Catholic doctrine regarding the Ten Commandments refers to the official teaching of the Catholic Church in their Catechism, concerning the Commandments listed in Exodus 20:1–17 and Deuteronomy 5:2–21, which are part of the covenant between God and the Israelites. Catholicism teaches that the commandments are essential for spiritual good health and growth, and that they form the basis for social justice. A review of the Commandments is one of the most common types of examination of conscience used by Catholics before receiving the sacrament of Penance.
The Commandments appear in the earliest Church writings; the Catechism states that they have "occupied a predominant place" in teaching the faith since the time of Saint Augustine (AD 354–430). The Church had no official standards for religious instruction until the Fourth Lateran Council in 1215; evidence suggests the Commandments were used in Christian education in the Early Church and throughout the Middle Ages, but with inconsistent emphasis. The lack of instruction in them by some dioceses formed the basis of one of the criticisms launched against the Church by Protestant reformers. Afterward, the first Church-wide catechism in 1566 provided "thorough discussions of each commandment", but gave greater emphasis to the seven sacraments. The most recent Catechism devotes a large section to interpret each of the commandments.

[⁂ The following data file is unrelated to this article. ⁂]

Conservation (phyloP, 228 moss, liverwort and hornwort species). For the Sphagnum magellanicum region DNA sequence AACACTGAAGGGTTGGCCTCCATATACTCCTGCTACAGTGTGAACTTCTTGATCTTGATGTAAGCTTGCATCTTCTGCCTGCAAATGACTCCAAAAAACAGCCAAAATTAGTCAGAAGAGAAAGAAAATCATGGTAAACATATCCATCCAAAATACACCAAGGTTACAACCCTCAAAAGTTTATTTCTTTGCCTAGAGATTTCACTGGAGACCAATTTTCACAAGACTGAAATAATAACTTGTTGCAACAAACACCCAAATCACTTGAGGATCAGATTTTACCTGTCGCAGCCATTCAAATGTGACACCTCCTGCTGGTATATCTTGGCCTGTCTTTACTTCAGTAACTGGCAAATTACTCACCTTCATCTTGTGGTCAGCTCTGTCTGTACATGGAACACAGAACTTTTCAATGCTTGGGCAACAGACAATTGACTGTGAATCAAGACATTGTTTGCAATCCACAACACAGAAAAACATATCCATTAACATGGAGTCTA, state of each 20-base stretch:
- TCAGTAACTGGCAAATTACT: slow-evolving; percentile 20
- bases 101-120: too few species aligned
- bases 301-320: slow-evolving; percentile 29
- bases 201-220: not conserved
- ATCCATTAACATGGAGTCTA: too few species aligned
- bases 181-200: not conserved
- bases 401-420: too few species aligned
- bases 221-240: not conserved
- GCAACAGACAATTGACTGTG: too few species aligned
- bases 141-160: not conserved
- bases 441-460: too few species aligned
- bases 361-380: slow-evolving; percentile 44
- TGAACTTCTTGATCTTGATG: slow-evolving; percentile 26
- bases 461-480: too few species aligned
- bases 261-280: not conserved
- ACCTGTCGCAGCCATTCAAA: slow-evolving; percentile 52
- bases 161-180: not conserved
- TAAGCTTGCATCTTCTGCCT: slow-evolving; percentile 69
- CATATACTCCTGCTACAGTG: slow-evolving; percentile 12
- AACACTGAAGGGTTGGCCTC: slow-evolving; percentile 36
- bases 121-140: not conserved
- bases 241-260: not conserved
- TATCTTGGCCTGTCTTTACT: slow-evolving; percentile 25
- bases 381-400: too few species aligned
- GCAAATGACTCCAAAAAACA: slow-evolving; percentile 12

Church teaching of the Commandments is largely based on the Old and New Testaments and the writings of the early Church Fathers. In the New Testament, Jesus acknowledged their validity and instructed his disciples to go further, demanding a righteousness exceeding that of the scribes and Pharisees. Summarized by Jesus into two "Great Commandments" that teach love of God and love of neighbor, they instruct individuals on their relationships with both. The first three commandments demand respect for God's name, observation of the Lord's Day and prohibit the worship of other gods. The others deal with the relationships between individuals, such as that between parent and child; they include prohibitions against lying, stealing, murdering, adultery and covetousness.
Read more about Catholic Doctrine Regarding The Ten Commandments: Numbering, History, First Commandment, Second Commandment, Third Commandment, Fourth Commandment, Fifth Commandment, Sixth Commandment, Seventh Commandment, Eighth Commandment, Ninth Commandment, Tenth Commandment
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